Thursday, August 15, 2019


Meg Pokrass is celebrated among her flash-fiction peers for her deft hand arousing glee in the darkness and sober reflection before laughter’s quite finished its happy sputter.”
I wrote the above in my review of her last collection of mini-stories, Alligators at Night. I meant it then—every word—and the opinion still holds. Pokrass not only remains at the top of her game, she's ramped it up a notch in her new collection, The Dog Seated Next to Me, due out in a month. She includes several blurbs with the new collection, all of which I wish I had written. But she left out another one, my favorite, which I found on her publisher's page where you can pre-order a copy (click title above). If I thought I could get away with it, I'd pretend I had written the blurb I like best. Unfortunately, the name of the blurb's author comes with it:
To enter the portals of Pokrassland is to go on a magical journey: here there are sex-charged buffalo men and melancholic women who fear six-foot spiders and fall in love with their therapists. It’s a place where people make bald statements and odd connections, where there are strange animals, purple stars and ‘a deep-ruby moon’. Unpredictable, funny and charming, the world Meg Pokrass builds in The Dog Seated Next to Me is a location readers will enter gladly and, mesmerised, they will most definitely want to stay.
-- Nuala O’Connor, author of Joyride to Jupiter and Becoming Belle.

Were a good enuf lawyer affordable to me I might have been able to "forget" to credit Nuala O'Connor on some technicality and start a small business as The Great and Well-Lawyered Blurbist, but, as we heard the crumbling President Milhous Nixon remark on his infamous Oval Office tapes about authorizing something that rhymed with alter fate, deliberately pointing his pursed presidential lips at the hidden microphone: "that would be wrong." The accompanying sound lingers of his eyelid flapping in a series of awkward winks as he said it. How quaint in retrospect, considering...wink wink.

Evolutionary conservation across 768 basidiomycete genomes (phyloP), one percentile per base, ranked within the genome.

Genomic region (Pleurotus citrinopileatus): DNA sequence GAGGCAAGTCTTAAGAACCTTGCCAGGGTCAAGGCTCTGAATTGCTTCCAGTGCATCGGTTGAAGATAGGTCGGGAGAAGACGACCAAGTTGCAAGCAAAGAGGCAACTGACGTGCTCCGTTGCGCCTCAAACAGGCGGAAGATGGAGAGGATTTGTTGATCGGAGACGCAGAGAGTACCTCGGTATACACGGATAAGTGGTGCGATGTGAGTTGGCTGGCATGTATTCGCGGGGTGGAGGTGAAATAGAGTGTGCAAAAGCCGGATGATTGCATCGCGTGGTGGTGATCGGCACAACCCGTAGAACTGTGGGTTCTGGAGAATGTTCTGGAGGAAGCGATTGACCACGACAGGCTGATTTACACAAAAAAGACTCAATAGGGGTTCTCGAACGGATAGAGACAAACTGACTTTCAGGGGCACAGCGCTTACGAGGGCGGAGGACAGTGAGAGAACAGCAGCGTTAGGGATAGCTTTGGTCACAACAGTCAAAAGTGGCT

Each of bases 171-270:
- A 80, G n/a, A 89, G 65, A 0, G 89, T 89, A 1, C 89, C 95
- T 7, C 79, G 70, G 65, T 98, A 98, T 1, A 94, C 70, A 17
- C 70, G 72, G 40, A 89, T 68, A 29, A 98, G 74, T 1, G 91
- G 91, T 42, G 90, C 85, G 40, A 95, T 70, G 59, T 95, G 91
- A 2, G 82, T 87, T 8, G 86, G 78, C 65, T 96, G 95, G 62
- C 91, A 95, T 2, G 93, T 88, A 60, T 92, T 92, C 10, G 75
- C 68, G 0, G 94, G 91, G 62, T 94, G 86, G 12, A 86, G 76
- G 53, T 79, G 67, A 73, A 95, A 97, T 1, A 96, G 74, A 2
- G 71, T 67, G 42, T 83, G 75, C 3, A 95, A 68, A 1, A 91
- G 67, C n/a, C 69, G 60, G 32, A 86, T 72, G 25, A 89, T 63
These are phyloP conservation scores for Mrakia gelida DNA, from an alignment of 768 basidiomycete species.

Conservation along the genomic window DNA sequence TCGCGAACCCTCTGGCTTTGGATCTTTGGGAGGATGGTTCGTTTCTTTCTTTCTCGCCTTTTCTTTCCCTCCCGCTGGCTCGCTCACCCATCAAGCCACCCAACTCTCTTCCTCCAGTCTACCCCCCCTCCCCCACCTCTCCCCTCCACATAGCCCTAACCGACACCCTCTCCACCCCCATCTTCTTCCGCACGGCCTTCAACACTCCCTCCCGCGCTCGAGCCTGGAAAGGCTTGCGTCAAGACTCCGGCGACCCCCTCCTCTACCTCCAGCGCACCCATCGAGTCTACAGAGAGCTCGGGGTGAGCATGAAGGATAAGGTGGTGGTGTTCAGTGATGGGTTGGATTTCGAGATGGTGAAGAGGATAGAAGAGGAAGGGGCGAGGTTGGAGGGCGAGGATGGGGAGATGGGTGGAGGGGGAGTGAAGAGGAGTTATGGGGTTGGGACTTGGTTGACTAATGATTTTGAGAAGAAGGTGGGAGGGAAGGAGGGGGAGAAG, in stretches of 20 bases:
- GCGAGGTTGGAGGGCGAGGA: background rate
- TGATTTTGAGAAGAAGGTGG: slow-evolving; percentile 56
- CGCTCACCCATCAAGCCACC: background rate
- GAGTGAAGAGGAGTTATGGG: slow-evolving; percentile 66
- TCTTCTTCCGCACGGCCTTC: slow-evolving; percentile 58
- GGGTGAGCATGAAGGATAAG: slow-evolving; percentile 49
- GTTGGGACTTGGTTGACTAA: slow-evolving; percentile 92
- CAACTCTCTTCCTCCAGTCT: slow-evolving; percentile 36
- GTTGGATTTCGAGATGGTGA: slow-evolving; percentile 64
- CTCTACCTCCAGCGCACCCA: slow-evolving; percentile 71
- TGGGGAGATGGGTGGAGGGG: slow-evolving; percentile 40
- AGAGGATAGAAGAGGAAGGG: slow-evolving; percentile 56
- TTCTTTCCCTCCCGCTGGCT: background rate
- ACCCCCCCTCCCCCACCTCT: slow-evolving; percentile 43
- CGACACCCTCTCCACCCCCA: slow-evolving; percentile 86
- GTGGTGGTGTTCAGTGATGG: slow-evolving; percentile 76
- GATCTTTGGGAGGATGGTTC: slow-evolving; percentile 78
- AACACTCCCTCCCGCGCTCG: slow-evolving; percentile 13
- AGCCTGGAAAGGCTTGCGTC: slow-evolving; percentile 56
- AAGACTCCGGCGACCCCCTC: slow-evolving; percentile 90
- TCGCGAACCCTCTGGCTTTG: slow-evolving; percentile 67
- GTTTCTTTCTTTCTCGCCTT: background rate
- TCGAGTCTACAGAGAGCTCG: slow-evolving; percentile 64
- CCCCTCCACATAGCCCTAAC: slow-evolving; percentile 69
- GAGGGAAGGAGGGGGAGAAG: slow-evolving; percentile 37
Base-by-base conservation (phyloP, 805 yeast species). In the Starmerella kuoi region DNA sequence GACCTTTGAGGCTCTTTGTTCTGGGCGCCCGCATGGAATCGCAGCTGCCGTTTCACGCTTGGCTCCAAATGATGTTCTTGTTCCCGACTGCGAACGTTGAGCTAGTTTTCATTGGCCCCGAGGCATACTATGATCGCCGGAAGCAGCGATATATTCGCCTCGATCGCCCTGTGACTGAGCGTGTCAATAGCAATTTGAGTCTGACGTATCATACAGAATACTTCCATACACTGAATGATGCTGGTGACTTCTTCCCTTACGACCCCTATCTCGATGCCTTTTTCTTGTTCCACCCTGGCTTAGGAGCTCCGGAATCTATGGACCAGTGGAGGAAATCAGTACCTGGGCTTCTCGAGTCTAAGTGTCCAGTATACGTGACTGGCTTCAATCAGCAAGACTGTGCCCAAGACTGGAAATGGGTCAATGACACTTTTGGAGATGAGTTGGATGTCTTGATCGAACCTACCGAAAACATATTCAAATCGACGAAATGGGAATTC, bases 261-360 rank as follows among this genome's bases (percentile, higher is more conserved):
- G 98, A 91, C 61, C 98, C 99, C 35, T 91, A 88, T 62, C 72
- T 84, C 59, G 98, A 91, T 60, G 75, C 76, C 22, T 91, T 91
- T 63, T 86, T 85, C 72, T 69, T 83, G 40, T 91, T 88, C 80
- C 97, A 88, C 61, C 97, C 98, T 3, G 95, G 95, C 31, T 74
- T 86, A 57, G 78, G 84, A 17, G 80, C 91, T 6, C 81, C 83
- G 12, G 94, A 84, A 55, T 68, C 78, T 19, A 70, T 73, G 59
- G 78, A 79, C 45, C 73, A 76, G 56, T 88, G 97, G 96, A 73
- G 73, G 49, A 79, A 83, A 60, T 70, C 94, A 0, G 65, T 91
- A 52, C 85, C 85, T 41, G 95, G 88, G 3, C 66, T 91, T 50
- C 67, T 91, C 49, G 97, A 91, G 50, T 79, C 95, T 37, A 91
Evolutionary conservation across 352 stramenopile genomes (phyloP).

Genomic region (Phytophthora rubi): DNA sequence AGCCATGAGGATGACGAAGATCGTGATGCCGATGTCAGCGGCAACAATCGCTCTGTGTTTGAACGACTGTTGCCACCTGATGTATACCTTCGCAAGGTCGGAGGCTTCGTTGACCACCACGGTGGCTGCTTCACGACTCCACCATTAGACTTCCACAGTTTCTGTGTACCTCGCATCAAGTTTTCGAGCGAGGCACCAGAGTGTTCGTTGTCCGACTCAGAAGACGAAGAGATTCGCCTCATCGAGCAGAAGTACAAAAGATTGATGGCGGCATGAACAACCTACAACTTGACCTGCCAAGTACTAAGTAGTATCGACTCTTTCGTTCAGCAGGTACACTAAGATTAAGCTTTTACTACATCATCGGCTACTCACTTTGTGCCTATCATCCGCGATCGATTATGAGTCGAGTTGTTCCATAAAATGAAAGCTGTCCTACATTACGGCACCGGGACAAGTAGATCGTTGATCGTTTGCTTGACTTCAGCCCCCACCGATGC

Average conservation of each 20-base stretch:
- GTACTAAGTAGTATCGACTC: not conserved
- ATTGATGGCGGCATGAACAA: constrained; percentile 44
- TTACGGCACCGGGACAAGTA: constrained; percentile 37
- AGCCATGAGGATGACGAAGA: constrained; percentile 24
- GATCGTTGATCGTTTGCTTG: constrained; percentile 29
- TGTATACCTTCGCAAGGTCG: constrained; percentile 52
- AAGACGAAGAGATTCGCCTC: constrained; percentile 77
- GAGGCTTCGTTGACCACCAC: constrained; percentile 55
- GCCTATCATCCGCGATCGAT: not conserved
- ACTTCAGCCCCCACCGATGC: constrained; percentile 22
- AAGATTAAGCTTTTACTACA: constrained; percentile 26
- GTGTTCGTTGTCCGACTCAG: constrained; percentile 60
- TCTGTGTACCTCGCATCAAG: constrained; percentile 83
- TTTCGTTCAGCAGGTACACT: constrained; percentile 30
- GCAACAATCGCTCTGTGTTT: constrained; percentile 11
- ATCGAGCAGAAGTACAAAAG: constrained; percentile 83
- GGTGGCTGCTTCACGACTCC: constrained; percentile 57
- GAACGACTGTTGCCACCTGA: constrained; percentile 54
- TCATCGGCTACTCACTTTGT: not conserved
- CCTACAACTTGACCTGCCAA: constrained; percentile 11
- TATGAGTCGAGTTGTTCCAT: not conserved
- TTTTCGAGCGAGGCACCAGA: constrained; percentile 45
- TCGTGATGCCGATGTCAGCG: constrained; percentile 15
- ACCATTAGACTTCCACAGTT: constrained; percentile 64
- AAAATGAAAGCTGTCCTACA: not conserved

But that was then and now we're in Pokrassland, about to embark "on a magical journey...[where] there are sex-charged buffalo men and melancholic women who fear six-foot spiders and fall in love with their therapists." Interjecting here for readers who might be intimidated by the mere mention of a six-foot spider, this is one of Pokrass’s many female characters’ frequent exaggerations. The man in this story—either a husband, ex-husband-to-be, lover, or ex-lover-to-be—tried to reassure the woman that the spider was a “dot” and nothing more. The two points of view appear in a story called—ninnies should brace themselves--Spider. Perhaps to mitigate the shock of such a title, she tells us, “It’s frigid here in Siberia. Outside, nothing can live for long. We humans and insects are all in the same boat, hoping for food, praying for love.”
And herein lie the thematic fulcra of Pokrass’s magic: food and love. I suffered hunger pangs frequently reading these little paeans to things that taste good (or should) and things that excite the libido (and not always separately). Here’s what I mean, several sentences from from The Big Sleep: The police popped in one night to see if our fights were murderous. We’d been arguing loudly in the kitchen about the texture of a birthday cake I’d baked for the twentieth anniversary of our sweet dog’s death. It was hard as a rock, and nothing had ever been different. Arguing was part of the cake-eating experience...
I idled into the living room wearing my ‘Munch Me’ shortie night shirt, and my long-nosed barracuda slippers. Not much else. My legs were still shapely, and tan from bronzing gel.”
To clear up a possible misunderstanding about my use of the word “libido” above instead of the more commonplace “love,” knowing the latter frequently serves as a euphemism for the former, and understanding the two are virtually inseparable in modern romantic literature, I assure you The Dog Seated Next to Me is neither romantic nor lascivious as the terms are ordinarily applied. Nor am I trying to appear literary, something I ordinarily find supercilious. No, the point I am so laboriously edging toward is to note what seemed to me a confusion of the two concepts, and this mostly in the minds of the female characters. In fact it is solely the female characters’ sensibilities we experience in these sixty-seven fascinating vignettes—especially fascinating to me, a man. The heretofore eternal question what do women want? is addressed in each one.